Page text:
Corporate Governance and Economic Efficiency: When Do Institutions Matter?

Ronald J. Gilson, Columbia Law School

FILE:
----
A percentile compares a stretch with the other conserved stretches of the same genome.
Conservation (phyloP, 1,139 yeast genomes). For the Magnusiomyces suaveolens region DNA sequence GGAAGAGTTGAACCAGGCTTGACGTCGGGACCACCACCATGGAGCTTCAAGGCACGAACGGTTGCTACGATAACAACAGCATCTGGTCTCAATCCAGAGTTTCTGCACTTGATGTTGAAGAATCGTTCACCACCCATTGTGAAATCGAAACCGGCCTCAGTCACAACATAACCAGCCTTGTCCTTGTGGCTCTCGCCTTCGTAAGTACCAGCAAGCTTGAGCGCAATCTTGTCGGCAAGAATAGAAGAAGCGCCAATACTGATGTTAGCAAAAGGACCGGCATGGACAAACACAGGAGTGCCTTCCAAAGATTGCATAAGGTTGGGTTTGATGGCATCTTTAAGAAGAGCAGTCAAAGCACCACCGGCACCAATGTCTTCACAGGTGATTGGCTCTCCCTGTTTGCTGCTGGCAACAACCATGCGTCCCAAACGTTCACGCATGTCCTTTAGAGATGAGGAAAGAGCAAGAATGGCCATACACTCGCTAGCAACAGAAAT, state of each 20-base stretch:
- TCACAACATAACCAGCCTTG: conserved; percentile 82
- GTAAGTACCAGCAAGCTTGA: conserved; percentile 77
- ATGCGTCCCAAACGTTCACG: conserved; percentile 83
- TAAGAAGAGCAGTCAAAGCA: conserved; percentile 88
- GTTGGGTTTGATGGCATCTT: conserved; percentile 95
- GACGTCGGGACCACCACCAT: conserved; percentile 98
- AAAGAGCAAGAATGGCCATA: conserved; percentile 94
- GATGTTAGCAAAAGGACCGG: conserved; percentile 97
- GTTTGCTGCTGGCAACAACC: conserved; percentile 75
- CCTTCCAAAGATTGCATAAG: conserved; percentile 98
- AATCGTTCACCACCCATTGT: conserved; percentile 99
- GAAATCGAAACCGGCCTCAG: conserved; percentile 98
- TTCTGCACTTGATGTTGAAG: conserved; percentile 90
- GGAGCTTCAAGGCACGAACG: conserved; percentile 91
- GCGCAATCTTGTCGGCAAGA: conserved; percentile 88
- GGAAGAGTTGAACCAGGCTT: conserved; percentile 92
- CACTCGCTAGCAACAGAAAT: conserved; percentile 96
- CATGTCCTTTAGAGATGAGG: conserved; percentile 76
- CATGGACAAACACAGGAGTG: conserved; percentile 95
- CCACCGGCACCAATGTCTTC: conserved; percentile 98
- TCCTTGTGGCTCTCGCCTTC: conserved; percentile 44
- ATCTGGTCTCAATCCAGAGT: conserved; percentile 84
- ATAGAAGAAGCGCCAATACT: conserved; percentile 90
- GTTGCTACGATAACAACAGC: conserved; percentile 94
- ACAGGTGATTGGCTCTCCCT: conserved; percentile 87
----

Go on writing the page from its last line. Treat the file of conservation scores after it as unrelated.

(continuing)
Corporate governance attracted attention beyond the realm of lawyers and quite specific legal rules because of the growing perception that a link existed between corporate governance and corporate performance: better governance, the hypothesis goes, yields more efficient production. The potential link between governance and institutions was given saliency by the large institutional differences between the corporate governance systems of the three most successful industrial economies: Germany's universal bank centered system; Japan's main bank/cross holdings centered system; and the United State's stock market centered system. This paper examines the hypothesized link between corporate governance and economic efficiency through two lenses that highlight the role of national institutions: path dependency and industrial organization. The goal is a clearer understanding of the role of corporate governance institutions as vehicles of adaptive efficiency.